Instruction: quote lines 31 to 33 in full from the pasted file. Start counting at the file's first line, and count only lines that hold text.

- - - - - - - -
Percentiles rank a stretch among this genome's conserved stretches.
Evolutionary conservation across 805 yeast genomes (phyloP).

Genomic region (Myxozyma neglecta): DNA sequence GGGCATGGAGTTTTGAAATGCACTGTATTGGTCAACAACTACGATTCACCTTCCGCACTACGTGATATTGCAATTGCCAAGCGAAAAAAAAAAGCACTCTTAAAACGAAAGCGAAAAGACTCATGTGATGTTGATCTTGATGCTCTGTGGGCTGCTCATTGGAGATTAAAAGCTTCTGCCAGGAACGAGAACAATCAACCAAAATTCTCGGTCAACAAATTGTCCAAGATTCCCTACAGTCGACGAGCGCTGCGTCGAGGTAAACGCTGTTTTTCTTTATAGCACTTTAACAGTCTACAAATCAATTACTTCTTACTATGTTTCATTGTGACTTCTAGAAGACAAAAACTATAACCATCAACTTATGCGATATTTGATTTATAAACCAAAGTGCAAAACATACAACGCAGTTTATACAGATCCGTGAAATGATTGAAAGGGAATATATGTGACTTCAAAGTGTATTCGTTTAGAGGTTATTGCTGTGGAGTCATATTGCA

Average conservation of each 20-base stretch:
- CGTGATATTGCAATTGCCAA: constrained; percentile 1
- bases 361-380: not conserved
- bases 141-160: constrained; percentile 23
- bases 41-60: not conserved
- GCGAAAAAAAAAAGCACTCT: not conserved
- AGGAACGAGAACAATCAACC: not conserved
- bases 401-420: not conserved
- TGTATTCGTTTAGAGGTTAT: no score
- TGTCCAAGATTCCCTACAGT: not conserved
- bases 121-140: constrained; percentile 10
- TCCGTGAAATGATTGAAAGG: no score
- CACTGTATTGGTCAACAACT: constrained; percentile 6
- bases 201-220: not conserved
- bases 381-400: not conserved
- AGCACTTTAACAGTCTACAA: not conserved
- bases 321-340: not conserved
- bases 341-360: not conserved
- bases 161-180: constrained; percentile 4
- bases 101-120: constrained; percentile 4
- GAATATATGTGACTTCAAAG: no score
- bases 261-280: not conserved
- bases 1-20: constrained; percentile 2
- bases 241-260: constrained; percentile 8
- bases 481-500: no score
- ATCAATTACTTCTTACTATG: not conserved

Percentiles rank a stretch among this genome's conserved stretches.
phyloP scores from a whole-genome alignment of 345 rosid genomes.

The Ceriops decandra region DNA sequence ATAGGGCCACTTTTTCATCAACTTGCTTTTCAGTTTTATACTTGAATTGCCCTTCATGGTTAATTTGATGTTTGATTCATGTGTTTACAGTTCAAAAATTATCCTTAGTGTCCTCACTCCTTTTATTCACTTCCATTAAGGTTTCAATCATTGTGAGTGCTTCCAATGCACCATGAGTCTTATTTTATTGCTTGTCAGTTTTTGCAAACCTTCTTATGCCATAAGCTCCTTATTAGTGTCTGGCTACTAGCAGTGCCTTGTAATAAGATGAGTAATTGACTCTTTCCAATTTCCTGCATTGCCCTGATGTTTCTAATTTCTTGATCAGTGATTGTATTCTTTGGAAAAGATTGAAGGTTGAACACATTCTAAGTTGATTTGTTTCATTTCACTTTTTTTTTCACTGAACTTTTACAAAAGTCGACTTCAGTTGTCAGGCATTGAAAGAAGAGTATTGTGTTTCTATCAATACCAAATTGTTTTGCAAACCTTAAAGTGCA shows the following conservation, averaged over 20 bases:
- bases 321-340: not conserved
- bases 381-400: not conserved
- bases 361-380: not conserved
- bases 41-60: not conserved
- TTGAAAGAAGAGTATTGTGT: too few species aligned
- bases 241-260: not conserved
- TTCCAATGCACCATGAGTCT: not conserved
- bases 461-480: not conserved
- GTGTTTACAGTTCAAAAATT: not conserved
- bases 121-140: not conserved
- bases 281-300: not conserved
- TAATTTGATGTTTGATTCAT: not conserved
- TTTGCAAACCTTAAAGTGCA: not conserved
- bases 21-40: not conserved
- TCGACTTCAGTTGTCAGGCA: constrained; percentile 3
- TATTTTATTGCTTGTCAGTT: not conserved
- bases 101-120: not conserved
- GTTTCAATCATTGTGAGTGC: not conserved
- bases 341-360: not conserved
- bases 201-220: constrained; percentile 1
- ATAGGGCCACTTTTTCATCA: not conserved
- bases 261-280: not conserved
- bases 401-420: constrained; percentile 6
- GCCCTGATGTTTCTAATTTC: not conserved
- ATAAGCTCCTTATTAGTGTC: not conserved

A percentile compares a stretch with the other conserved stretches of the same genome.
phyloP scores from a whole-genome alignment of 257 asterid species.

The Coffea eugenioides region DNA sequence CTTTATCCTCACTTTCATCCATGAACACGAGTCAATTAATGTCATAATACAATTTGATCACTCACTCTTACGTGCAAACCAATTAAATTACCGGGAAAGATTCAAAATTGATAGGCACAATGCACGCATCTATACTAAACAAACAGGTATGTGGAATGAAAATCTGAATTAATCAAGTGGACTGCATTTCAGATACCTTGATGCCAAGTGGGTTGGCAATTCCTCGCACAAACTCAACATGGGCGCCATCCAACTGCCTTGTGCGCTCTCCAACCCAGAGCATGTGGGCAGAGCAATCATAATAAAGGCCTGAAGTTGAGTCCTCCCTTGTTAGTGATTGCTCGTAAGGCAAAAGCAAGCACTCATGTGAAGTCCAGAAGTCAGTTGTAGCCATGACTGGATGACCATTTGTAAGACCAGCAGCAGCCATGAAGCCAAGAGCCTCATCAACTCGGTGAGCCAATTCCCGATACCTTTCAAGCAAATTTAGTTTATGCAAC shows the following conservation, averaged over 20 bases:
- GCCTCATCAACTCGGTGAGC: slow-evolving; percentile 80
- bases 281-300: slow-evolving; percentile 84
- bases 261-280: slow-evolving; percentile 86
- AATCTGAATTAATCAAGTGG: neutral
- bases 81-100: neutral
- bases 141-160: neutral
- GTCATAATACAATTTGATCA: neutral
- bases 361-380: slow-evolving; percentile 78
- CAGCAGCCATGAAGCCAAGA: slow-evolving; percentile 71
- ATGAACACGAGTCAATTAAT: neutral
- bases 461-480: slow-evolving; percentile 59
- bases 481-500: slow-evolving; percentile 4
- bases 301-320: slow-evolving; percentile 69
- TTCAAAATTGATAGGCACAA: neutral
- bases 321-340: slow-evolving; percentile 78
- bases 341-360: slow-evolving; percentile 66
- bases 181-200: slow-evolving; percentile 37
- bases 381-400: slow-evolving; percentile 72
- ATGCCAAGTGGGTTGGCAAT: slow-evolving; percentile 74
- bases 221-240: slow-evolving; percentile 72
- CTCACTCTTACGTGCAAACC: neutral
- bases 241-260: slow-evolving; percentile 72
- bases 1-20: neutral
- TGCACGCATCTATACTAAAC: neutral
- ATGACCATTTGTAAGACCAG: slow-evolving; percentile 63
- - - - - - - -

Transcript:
phyloP scores from a whole-genome alignment of 345 rosid genomes.

The Ceriops decandra region DNA sequence ATAGGGCCACTTTTTCATCAACTTGCTTTTCAGTTTTATACTTGAATTGCCCTTCATGGTTAATTTGATGTTTGATTCATGTGTTTACAGTTCAAAAATTATCCTTAGTGTCCTCACTCCTTTTATTCACTTCCATTAAGGTTTCAATCATTGTGAGTGCTTCCAATGCACCATGAGTCTTATTTTATTGCTTGTCAGTTTTTGCAAACCTTCTTATGCCATAAGCTCCTTATTAGTGTCTGGCTACTAGCAGTGCCTTGTAATAAGATGAGTAATTGACTCTTTCCAATTTCCTGCATTGCCCTGATGTTTCTAATTTCTTGATCAGTGATTGTATTCTTTGGAAAAGATTGAAGGTTGAACACATTCTAAGTTGATTTGTTTCATTTCACTTTTTTTTTCACTGAACTTTTACAAAAGTCGACTTCAGTTGTCAGGCATTGAAAGAAGAGTATTGTGTTTCTATCAATACCAAATTGTTTTGCAAACCTTAAAGTGCA shows the following conservation, averaged over 20 bases:
- bases 321-340: not conserved